Historical perspective on ‘old Dunnes’ building

The 'old Dunnes Stores' façade on Rafter St., Enniscorthy.

Years of pressure on the directors of Dunnes Stores to agree sale of the old Rafter Street complex has eased some consciences of business and consumers with the news that the iconic business site has been purchased by developer Martin Sinnott of Blackwater and a team of workers are already working on the interior of the building.
The site has been the topic of numerous Council meetings and commercial speculation over the past 10 years, and the latest development was when it was back on the property market with a guide price of €450,000 last April. The price Mr Sinnott paid for the site is undisclosed.
The future of the site is unknown, however, it is speculated that a major retailer as an achor tenant will be sought to accompany a number of smaller retail units.
Progress is in place at Rafter Street, but let’s take a look at the history of the building commonly known as “the old Dunnes Stores site.”
It was formerly John Bolger & Co. Ltd, Hibernian House, and the headquarters of a chain of six stores which traded successfully until close down in 1972.
Hibernian House was the head branch of the company which was also trading in Dublin, Stillorgan, Cork, Limerick and Waterford.
The entire business empire, including the Enniscorthy concern, was sold to Dunnes Stores for £1.75 million.
The founder of the business was John Bolger, a native of Boolavogue, who aspired to be one of Enniscorthy’s leading businessmen.
Hibernian House was a quality drapery, millinery and outfitting store that rivalled the big fashion houses of Dublin.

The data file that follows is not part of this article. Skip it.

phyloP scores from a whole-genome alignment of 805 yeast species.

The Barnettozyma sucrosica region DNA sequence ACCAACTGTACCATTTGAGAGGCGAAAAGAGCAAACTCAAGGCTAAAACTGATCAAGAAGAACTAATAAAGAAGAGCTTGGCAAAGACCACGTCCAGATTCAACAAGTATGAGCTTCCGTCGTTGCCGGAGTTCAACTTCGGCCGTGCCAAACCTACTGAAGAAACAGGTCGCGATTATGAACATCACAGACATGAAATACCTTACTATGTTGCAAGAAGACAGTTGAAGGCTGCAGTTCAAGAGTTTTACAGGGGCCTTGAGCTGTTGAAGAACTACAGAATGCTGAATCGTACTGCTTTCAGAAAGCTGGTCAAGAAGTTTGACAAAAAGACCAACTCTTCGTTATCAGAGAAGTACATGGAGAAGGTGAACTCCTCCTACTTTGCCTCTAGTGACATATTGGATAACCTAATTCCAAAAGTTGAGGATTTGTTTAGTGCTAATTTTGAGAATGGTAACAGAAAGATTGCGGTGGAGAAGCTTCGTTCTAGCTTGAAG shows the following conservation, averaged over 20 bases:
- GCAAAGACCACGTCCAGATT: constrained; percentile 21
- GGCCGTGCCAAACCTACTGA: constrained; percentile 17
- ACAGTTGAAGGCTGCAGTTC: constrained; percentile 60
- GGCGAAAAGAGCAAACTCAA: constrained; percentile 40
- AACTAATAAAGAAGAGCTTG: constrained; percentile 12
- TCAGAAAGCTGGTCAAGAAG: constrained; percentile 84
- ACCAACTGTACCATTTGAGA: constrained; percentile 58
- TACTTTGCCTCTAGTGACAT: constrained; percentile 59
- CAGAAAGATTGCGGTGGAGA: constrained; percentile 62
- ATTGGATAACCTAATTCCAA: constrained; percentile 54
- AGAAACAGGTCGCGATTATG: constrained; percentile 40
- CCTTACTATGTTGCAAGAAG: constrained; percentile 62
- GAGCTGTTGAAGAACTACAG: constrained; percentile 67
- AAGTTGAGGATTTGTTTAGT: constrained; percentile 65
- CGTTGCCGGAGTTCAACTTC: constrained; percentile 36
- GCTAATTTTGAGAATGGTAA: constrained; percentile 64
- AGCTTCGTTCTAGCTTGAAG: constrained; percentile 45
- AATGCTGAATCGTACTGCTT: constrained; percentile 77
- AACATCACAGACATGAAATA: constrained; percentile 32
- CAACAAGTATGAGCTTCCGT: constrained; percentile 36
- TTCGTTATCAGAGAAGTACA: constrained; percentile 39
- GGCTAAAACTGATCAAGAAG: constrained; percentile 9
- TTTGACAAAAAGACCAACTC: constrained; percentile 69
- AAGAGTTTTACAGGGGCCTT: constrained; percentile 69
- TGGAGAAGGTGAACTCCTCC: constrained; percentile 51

However, rich and poor alike were well served by virtue of the fact that the firm were amongst the first to introduce credit or ‘easy payment’ facilities for its less well off customers.
Hibernian House hit the news headlines on Valentine’s Day 1948 when a raging fire threatened to burn down the whole of Rafter Street.

The ‘old Dunnes Stores’ façade on Rafter St., Enniscorthy.

It was a Saturday night, the premises was closed, the fire was first noticed at about 7.25 pm.
Martin Doyle, who was in care of the carpets department at the store, said later: “When the firemen arrived they broke one of the big plate glass windows and immediately the fire went wild. All of Rafter Street was in danger.”
At the time of the inferno the directors of the firm were P.A. Bolger, John J. Bolger, who lived at Riversdale, and a solicitor who practised in the style of John A. Sinnott & Co. (Mr Sinnott died in November, 1908, aged 69 years); a practice later carried on by Des McEvoy.
While there are dramatic accounts of devastation associated with the 1948 fire, business was inconvenienced rather than suspended.
Bernard Maguire and his team of construction workers were busy for about four months afterwards and the trading practice continued uninterrupted until the company was sold to the fledgling Dunnes Stores 24 years later.
Dunnes Stores located its 150th store to the old Roche Gibney Maltings site on Irish Street, and the official opening was performed by Ireland’s leading TV and radio personality, Gay Byrne, on December 5th 2006.

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